Absolutely no walking shoes on beyond these spaces! It'd be a blasphemy unless you are specifically invited to keep your shoes on (even on a nice, dry summer day). When my friends come over to my place in Sydney, they already know to take their shoes off before we even start talking (and plenty of bonus points to those who also wash their hands automatically).
15 House entry.jpg

Kitchen layout. You notice two things: window over the counter and plenty of cupboard space. While Australian kitchens have the sink placed by the window (and I'm still baffled by it), Scandi kitchens usually have the sink on the side and by the window you either have a dining table or counter space (like here). In apartments, it's typically the dining.

You'll also notice the abundance of cupboard space. I've lived in three houses and three apartments in Australia and have had only one decently designed kitchen with ample space. One day again, one day...

The fridge is on my right, dining behind. In the lower left corner next to the oven, you see a tiny part of a tower of five containers for sorting the recyclables (plus cardboard separately as the sixth stream). They are emptied at a collection point by the local supermarket. The "home care room" is on the left. But where's the "red bin", you may ask? Always under the sink.
15 Kitchen.jpg

In the next episode, we head out to a supermarket.
 

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A question about shoes please. Do you go barefoot/socks inside or use slippers? I go to Korea where they always leave outside shoes in the lobby area but always put on "house scuffs" with barefoot considered inappropriate.
 
Loving the TR and the detail, thanks.

After I once returned from an AY flight and raved about the Iittala glassware, when my friends went there several years later, they brought me a Iittala bowl as a present! I must have made an impression :)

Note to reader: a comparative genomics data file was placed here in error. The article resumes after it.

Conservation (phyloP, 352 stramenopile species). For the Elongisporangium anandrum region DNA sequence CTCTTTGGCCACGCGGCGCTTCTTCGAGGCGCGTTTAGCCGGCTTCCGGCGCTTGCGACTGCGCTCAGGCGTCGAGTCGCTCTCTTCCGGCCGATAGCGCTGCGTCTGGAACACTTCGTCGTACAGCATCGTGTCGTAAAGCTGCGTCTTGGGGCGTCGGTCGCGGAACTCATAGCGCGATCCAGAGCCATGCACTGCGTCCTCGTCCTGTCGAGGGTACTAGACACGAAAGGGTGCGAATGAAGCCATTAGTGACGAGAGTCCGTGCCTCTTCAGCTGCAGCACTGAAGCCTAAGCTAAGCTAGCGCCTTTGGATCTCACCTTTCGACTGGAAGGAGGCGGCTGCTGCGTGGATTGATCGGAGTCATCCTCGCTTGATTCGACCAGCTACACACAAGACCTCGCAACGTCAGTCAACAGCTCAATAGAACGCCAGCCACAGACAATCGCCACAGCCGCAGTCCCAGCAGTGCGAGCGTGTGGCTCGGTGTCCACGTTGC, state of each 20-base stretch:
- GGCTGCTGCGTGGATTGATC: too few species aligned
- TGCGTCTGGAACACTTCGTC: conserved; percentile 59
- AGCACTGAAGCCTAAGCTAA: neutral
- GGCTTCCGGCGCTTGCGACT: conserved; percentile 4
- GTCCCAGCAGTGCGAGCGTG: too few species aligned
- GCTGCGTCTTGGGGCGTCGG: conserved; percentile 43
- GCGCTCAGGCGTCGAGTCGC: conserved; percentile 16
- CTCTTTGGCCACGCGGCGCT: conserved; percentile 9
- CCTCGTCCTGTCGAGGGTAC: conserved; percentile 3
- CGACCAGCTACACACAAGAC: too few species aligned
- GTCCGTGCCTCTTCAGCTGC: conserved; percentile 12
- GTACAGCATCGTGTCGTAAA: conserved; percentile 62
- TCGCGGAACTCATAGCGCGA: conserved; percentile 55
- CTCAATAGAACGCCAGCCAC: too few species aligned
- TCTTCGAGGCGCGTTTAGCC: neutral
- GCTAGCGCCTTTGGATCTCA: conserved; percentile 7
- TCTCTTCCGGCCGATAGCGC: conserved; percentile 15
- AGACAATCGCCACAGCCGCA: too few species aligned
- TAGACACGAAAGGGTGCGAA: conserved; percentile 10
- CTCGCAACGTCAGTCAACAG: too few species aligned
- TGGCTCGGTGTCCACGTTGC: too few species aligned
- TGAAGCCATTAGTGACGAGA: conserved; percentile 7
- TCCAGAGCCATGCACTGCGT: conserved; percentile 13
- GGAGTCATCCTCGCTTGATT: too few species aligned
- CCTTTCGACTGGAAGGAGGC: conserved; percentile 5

While Australian kitchens have the sink placed by the window (and I'm still baffled by it),

Possibly a hang over from the 'old days' when the lady of the house (inevitably) would spend time at the sink washing the dishes or chopping things on the drainage rack and could keep an eye on the kids in the backyard. I don't think many modern houses have the sink there.

I went through the 'shoes off at the door' thing in Japan recently - not good for my poor old arthritic feet!!
 
Possibly a hang over from the 'old days' when the lady of the house (inevitably) would spend time at the sink washing the dishes or chopping things on the drainage rack and could keep an eye on the kids in the backyard. I don't think many modern houses have the sink there.

I went through the 'shoes off at the door' thing in Japan recently - not good for my poor old arthritic feet!!
i know many people don't wash dishes in the sink anymore, but I still do. I like to be able to look out the window and watch what's going on. Pretty sure I wouldn't want to be headbutting a cupboard.
 
Very interesting TR thanks

I wear orthotics and if I had to walk around all day in socks I'd be in so much pain by the end of the day
 
A question about shoes please. Do you go barefoot/socks inside or use slippers? I go to Korea where they always leave outside shoes in the lobby area but always put on "house scuffs" with barefoot considered inappropriate.
Yes, socks on usually, especially at winter time. Barefeet are acceptable because feet are not considered a particularly dirty part of the body.

Especially older people wear slippers. My dad has worn classic brown ones from this collection for ages now. They were in fashion 40 years ago and older people still favour them. My mum has pretty pink slippers with raised heals.

Similar to some East-Asian cultures, if you want to wear footwear indoors, it's always a dedicated indoors pair which, of course, would never be worn outdoors.
 
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i know many people don't wash dishes in the sink anymore, but I still do. I like to be able to look out the window and watch what's going on. Pretty sure I wouldn't want to be headbutting a cupboard.